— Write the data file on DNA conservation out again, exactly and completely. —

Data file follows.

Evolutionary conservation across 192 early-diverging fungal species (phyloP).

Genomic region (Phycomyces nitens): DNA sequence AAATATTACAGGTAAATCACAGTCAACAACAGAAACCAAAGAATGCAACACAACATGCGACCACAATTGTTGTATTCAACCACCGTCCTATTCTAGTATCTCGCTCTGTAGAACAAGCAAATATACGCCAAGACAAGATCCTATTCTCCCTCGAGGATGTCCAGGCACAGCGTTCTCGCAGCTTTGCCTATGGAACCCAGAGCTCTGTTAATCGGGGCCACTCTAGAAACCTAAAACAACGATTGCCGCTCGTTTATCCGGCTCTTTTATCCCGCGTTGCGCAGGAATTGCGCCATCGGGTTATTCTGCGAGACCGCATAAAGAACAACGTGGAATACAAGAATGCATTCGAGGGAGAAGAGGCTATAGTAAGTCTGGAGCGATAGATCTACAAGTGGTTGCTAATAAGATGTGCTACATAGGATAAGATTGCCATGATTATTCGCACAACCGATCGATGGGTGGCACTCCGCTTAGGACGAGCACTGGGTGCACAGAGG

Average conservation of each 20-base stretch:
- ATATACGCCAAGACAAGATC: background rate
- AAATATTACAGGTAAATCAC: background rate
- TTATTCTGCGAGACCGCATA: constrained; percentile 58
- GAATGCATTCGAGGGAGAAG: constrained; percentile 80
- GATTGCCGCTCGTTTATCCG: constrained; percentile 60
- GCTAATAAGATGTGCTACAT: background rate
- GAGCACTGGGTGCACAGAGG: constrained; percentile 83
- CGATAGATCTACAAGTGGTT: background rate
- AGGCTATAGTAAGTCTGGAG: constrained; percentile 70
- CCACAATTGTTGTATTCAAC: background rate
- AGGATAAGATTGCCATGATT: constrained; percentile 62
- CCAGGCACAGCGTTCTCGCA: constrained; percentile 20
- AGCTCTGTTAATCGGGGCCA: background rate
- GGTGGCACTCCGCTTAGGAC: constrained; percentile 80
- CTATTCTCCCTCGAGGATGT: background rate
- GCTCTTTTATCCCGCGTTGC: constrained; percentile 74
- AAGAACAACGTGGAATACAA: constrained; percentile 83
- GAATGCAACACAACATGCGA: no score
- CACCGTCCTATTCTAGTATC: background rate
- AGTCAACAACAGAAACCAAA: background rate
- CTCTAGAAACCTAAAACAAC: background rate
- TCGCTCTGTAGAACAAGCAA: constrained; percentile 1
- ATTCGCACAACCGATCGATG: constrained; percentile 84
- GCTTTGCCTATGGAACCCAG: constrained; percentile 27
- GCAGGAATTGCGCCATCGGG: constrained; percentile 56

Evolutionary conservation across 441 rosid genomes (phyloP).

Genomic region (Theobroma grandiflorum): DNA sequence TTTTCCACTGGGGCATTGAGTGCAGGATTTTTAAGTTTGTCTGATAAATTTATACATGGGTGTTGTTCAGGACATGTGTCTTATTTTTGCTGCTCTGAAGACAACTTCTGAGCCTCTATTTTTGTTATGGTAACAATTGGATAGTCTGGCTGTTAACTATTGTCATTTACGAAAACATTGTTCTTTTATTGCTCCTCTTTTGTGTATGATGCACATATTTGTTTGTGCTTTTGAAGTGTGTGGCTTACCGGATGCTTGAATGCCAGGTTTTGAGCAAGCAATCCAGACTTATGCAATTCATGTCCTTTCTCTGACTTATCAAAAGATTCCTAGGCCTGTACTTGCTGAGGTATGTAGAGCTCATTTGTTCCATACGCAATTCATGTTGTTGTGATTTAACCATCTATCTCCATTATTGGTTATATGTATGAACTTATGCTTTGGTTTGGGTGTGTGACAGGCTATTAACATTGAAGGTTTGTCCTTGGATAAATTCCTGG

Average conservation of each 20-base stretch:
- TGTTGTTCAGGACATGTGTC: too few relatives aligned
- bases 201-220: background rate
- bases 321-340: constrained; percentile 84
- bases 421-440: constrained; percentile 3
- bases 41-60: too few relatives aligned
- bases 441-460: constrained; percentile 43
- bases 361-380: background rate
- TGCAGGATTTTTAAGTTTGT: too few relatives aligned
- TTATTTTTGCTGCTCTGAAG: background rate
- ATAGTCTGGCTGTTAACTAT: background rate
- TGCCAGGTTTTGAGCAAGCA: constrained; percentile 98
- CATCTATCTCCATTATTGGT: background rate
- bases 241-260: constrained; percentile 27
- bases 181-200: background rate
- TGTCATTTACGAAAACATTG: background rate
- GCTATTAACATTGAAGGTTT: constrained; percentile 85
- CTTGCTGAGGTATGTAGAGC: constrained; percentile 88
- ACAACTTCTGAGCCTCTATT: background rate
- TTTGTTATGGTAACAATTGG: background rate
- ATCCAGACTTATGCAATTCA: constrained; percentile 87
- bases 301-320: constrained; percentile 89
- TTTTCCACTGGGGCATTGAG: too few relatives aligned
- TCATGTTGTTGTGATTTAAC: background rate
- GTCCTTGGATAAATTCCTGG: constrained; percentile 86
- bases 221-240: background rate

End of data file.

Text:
Evolutionary conservation across 192 early-diverging fungal species (phyloP).

Genomic region (Phycomyces nitens): DNA sequence AAATATTACAGGTAAATCACAGTCAACAACAGAAACCAAAGAATGCAACACAACATGCGACCACAATTGTTGTATTCAACCACCGTCCTATTCTAGTATCTCGCTCTGTAGAACAAGCAAATATACGCCAAGACAAGATCCTATTCTCCCTCGAGGATGTCCAGGCACAGCGTTCTCGCAGCTTTGCCTATGGAACCCAGAGCTCTGTTAATCGGGGCCACTCTAGAAACCTAAAACAACGATTGCCGCTCGTTTATCCGGCTCTTTTATCCCGCGTTGCGCAGGAATTGCGCCATCGGGTTATTCTGCGAGACCGCATAAAGAACAACGTGGAATACAAGAATGCATTCGAGGGAGAAGAGGCTATAGTAAGTCTGGAGCGATAGATCTACAAGTGGTTGCTAATAAGATGTGCTACATAGGATAAGATTGCCATGATTATTCGCACAACCGATCGATGGGTGGCACTCCGCTTAGGACGAGCACTGGGTGCACAGAGG

Average conservation of each 20-base stretch:
- ATATACGCCAAGACAAGATC: background rate
- AAATATTACAGGTAAATCAC: background rate
- TTATTCTGCGAGACCGCATA: constrained; percentile 58
- GAATGCATTCGAGGGAGAAG: constrained; percentile 80
- GATTGCCGCTCGTTTATCCG: constrained; percentile 60
- GCTAATAAGATGTGCTACAT: background rate
- GAGCACTGGGTGCACAGAGG: constrained; percentile 83
- CGATAGATCTACAAGTGGTT: background rate
- AGGCTATAGTAAGTCTGGAG: constrained; percentile 70
- CCACAATTGTTGTATTCAAC: background rate
- AGGATAAGATTGCCATGATT: constrained; percentile 62
- CCAGGCACAGCGTTCTCGCA: constrained; percentile 20
- AGCTCTGTTAATCGGGGCCA: background rate
- GGTGGCACTCCGCTTAGGAC: constrained; percentile 80
- CTATTCTCCCTCGAGGATGT: background rate
- GCTCTTTTATCCCGCGTTGC: constrained; percentile 74
- AAGAACAACGTGGAATACAA: constrained; percentile 83
- GAATGCAACACAACATGCGA: no score
- CACCGTCCTATTCTAGTATC: background rate
- AGTCAACAACAGAAACCAAA: background rate
- CTCTAGAAACCTAAAACAAC: background rate
- TCGCTCTGTAGAACAAGCAA: constrained; percentile 1
- ATTCGCACAACCGATCGATG: constrained; percentile 84
- GCTTTGCCTATGGAACCCAG: constrained; percentile 27
- GCAGGAATTGCGCCATCGGG: constrained; percentile 56

Evolutionary conservation across 441 rosid genomes (phyloP).

Genomic region (Theobroma grandiflorum): DNA sequence TTTTCCACTGGGGCATTGAGTGCAGGATTTTTAAGTTTGTCTGATAAATTTATACATGGGTGTTGTTCAGGACATGTGTCTTATTTTTGCTGCTCTGAAGACAACTTCTGAGCCTCTATTTTTGTTATGGTAACAATTGGATAGTCTGGCTGTTAACTATTGTCATTTACGAAAACATTGTTCTTTTATTGCTCCTCTTTTGTGTATGATGCACATATTTGTTTGTGCTTTTGAAGTGTGTGGCTTACCGGATGCTTGAATGCCAGGTTTTGAGCAAGCAATCCAGACTTATGCAATTCATGTCCTTTCTCTGACTTATCAAAAGATTCCTAGGCCTGTACTTGCTGAGGTATGTAGAGCTCATTTGTTCCATACGCAATTCATGTTGTTGTGATTTAACCATCTATCTCCATTATTGGTTATATGTATGAACTTATGCTTTGGTTTGGGTGTGTGACAGGCTATTAACATTGAAGGTTTGTCCTTGGATAAATTCCTGG

Average conservation of each 20-base stretch:
- TGTTGTTCAGGACATGTGTC: too few relatives aligned
- bases 201-220: background rate
- bases 321-340: constrained; percentile 84
- bases 421-440: constrained; percentile 3
- bases 41-60: too few relatives aligned
- bases 441-460: constrained; percentile 43
- bases 361-380: background rate
- TGCAGGATTTTTAAGTTTGT: too few relatives aligned
- TTATTTTTGCTGCTCTGAAG: background rate
- ATAGTCTGGCTGTTAACTAT: background rate
- TGCCAGGTTTTGAGCAAGCA: constrained; percentile 98
- CATCTATCTCCATTATTGGT: background rate
- bases 241-260: constrained; percentile 27
- bases 181-200: background rate
- TGTCATTTACGAAAACATTG: background rate
- GCTATTAACATTGAAGGTTT: constrained; percentile 85
- CTTGCTGAGGTATGTAGAGC: constrained; percentile 88
- ACAACTTCTGAGCCTCTATT: background rate
- TTTGTTATGGTAACAATTGG: background rate
- ATCCAGACTTATGCAATTCA: constrained; percentile 87
- bases 301-320: constrained; percentile 89
- TTTTCCACTGGGGCATTGAG: too few relatives aligned
- TCATGTTGTTGTGATTTAAC: background rate
- GTCCTTGGATAAATTCCTGG: constrained; percentile 86
- bases 221-240: background rate